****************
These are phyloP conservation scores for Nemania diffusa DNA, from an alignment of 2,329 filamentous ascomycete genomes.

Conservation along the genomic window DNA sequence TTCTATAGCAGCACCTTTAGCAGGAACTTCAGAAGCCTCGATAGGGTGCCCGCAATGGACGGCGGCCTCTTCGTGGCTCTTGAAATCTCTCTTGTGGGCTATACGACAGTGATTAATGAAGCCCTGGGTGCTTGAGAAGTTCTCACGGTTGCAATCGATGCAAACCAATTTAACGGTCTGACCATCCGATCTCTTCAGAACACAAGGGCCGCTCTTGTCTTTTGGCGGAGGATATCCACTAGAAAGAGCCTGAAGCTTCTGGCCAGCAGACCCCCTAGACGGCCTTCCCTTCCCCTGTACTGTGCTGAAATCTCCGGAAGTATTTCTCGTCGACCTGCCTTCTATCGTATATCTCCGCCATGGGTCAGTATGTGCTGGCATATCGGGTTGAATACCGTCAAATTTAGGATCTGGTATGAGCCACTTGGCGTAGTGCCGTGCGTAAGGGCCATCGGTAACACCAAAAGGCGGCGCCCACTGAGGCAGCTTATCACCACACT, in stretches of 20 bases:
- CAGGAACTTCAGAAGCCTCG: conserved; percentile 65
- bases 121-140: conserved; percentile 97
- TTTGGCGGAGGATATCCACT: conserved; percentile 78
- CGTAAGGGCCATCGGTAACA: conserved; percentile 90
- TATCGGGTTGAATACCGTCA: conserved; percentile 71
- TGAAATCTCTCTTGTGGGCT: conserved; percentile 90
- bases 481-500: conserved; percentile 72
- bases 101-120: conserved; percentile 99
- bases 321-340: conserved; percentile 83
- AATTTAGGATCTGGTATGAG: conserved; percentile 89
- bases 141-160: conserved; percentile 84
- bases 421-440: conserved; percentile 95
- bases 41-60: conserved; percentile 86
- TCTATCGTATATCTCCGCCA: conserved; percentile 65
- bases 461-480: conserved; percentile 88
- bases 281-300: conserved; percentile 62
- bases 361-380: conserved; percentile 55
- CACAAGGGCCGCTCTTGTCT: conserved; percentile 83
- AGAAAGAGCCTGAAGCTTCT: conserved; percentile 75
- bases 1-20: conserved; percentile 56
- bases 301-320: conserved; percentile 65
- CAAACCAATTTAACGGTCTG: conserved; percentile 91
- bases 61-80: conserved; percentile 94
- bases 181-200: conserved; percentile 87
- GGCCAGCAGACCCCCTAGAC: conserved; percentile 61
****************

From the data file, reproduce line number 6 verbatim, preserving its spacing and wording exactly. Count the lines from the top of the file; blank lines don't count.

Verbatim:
- CGTAAGGGCCATCGGTAACA: conserved; percentile 90